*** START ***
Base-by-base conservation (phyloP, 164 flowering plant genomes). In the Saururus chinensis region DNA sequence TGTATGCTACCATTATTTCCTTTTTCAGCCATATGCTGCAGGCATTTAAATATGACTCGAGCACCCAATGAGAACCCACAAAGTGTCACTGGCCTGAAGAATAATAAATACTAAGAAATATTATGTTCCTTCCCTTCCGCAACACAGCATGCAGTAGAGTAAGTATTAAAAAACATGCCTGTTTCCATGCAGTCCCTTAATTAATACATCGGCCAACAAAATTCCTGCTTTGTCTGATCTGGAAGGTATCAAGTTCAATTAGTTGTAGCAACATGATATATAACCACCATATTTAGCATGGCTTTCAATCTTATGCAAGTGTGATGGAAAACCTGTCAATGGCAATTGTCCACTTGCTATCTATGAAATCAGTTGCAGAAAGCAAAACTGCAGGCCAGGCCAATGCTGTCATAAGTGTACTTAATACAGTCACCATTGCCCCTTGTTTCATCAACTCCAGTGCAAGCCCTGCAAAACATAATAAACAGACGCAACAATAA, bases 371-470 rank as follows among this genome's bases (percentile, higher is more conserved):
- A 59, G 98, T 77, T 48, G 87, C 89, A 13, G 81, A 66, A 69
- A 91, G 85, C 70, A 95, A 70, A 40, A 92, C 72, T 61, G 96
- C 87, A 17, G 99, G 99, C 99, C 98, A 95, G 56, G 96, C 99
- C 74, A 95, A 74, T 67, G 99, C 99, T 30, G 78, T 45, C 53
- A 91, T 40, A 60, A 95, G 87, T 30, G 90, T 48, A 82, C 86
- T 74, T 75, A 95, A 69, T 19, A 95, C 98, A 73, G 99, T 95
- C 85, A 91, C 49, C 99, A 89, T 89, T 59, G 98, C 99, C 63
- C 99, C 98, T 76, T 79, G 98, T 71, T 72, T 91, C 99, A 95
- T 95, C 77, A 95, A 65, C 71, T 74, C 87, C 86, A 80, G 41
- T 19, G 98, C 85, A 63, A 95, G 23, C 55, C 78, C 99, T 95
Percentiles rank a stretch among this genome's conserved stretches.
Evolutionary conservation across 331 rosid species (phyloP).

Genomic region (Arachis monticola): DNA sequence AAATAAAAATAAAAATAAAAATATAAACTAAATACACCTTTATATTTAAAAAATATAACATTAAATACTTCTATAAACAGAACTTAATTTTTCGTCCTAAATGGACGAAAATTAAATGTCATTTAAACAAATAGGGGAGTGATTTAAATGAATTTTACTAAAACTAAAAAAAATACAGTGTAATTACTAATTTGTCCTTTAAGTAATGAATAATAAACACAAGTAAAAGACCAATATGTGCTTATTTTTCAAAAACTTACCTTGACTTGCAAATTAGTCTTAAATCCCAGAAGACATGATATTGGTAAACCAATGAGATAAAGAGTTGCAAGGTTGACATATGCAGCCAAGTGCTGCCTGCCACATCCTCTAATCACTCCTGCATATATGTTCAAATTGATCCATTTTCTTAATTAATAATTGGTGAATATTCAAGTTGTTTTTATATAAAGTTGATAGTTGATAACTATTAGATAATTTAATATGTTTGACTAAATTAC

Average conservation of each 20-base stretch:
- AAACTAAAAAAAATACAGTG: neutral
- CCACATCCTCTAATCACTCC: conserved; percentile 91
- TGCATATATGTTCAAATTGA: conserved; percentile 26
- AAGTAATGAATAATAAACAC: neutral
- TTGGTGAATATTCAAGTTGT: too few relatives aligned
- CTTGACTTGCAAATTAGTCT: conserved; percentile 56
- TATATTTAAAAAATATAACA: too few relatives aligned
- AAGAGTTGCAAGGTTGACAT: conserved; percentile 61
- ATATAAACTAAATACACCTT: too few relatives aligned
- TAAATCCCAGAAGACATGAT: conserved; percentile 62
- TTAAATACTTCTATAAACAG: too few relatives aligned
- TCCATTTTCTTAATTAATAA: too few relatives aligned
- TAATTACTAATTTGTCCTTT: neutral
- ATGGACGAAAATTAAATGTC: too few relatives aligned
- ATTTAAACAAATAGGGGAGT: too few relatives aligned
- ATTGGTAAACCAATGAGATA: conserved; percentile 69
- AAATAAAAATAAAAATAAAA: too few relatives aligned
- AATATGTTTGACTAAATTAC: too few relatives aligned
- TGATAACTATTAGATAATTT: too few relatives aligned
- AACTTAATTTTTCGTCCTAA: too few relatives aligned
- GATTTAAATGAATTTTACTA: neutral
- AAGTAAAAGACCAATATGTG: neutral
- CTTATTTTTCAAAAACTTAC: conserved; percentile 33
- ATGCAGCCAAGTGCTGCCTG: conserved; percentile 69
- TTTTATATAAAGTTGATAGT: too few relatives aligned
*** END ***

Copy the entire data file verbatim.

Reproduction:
Base-by-base conservation (phyloP, 164 flowering plant genomes). In the Saururus chinensis region DNA sequence TGTATGCTACCATTATTTCCTTTTTCAGCCATATGCTGCAGGCATTTAAATATGACTCGAGCACCCAATGAGAACCCACAAAGTGTCACTGGCCTGAAGAATAATAAATACTAAGAAATATTATGTTCCTTCCCTTCCGCAACACAGCATGCAGTAGAGTAAGTATTAAAAAACATGCCTGTTTCCATGCAGTCCCTTAATTAATACATCGGCCAACAAAATTCCTGCTTTGTCTGATCTGGAAGGTATCAAGTTCAATTAGTTGTAGCAACATGATATATAACCACCATATTTAGCATGGCTTTCAATCTTATGCAAGTGTGATGGAAAACCTGTCAATGGCAATTGTCCACTTGCTATCTATGAAATCAGTTGCAGAAAGCAAAACTGCAGGCCAGGCCAATGCTGTCATAAGTGTACTTAATACAGTCACCATTGCCCCTTGTTTCATCAACTCCAGTGCAAGCCCTGCAAAACATAATAAACAGACGCAACAATAA, bases 371-470 rank as follows among this genome's bases (percentile, higher is more conserved):
- A 59, G 98, T 77, T 48, G 87, C 89, A 13, G 81, A 66, A 69
- A 91, G 85, C 70, A 95, A 70, A 40, A 92, C 72, T 61, G 96
- C 87, A 17, G 99, G 99, C 99, C 98, A 95, G 56, G 96, C 99
- C 74, A 95, A 74, T 67, G 99, C 99, T 30, G 78, T 45, C 53
- A 91, T 40, A 60, A 95, G 87, T 30, G 90, T 48, A 82, C 86
- T 74, T 75, A 95, A 69, T 19, A 95, C 98, A 73, G 99, T 95
- C 85, A 91, C 49, C 99, A 89, T 89, T 59, G 98, C 99, C 63
- C 99, C 98, T 76, T 79, G 98, T 71, T 72, T 91, C 99, A 95
- T 95, C 77, A 95, A 65, C 71, T 74, C 87, C 86, A 80, G 41
- T 19, G 98, C 85, A 63, A 95, G 23, C 55, C 78, C 99, T 95
Percentiles rank a stretch among this genome's conserved stretches.
Evolutionary conservation across 331 rosid species (phyloP).

Genomic region (Arachis monticola): DNA sequence AAATAAAAATAAAAATAAAAATATAAACTAAATACACCTTTATATTTAAAAAATATAACATTAAATACTTCTATAAACAGAACTTAATTTTTCGTCCTAAATGGACGAAAATTAAATGTCATTTAAACAAATAGGGGAGTGATTTAAATGAATTTTACTAAAACTAAAAAAAATACAGTGTAATTACTAATTTGTCCTTTAAGTAATGAATAATAAACACAAGTAAAAGACCAATATGTGCTTATTTTTCAAAAACTTACCTTGACTTGCAAATTAGTCTTAAATCCCAGAAGACATGATATTGGTAAACCAATGAGATAAAGAGTTGCAAGGTTGACATATGCAGCCAAGTGCTGCCTGCCACATCCTCTAATCACTCCTGCATATATGTTCAAATTGATCCATTTTCTTAATTAATAATTGGTGAATATTCAAGTTGTTTTTATATAAAGTTGATAGTTGATAACTATTAGATAATTTAATATGTTTGACTAAATTAC

Average conservation of each 20-base stretch:
- AAACTAAAAAAAATACAGTG: neutral
- CCACATCCTCTAATCACTCC: conserved; percentile 91
- TGCATATATGTTCAAATTGA: conserved; percentile 26
- AAGTAATGAATAATAAACAC: neutral
- TTGGTGAATATTCAAGTTGT: too few relatives aligned
- CTTGACTTGCAAATTAGTCT: conserved; percentile 56
- TATATTTAAAAAATATAACA: too few relatives aligned
- AAGAGTTGCAAGGTTGACAT: conserved; percentile 61
- ATATAAACTAAATACACCTT: too few relatives aligned
- TAAATCCCAGAAGACATGAT: conserved; percentile 62
- TTAAATACTTCTATAAACAG: too few relatives aligned
- TCCATTTTCTTAATTAATAA: too few relatives aligned
- TAATTACTAATTTGTCCTTT: neutral
- ATGGACGAAAATTAAATGTC: too few relatives aligned
- ATTTAAACAAATAGGGGAGT: too few relatives aligned
- ATTGGTAAACCAATGAGATA: conserved; percentile 69
- AAATAAAAATAAAAATAAAA: too few relatives aligned
- AATATGTTTGACTAAATTAC: too few relatives aligned
- TGATAACTATTAGATAATTT: too few relatives aligned
- AACTTAATTTTTCGTCCTAA: too few relatives aligned
- GATTTAAATGAATTTTACTA: neutral
- AAGTAAAAGACCAATATGTG: neutral
- CTTATTTTTCAAAAACTTAC: conserved; percentile 33
- ATGCAGCCAAGTGCTGCCTG: conserved; percentile 69
- TTTTATATAAAGTTGATAGT: too few relatives aligned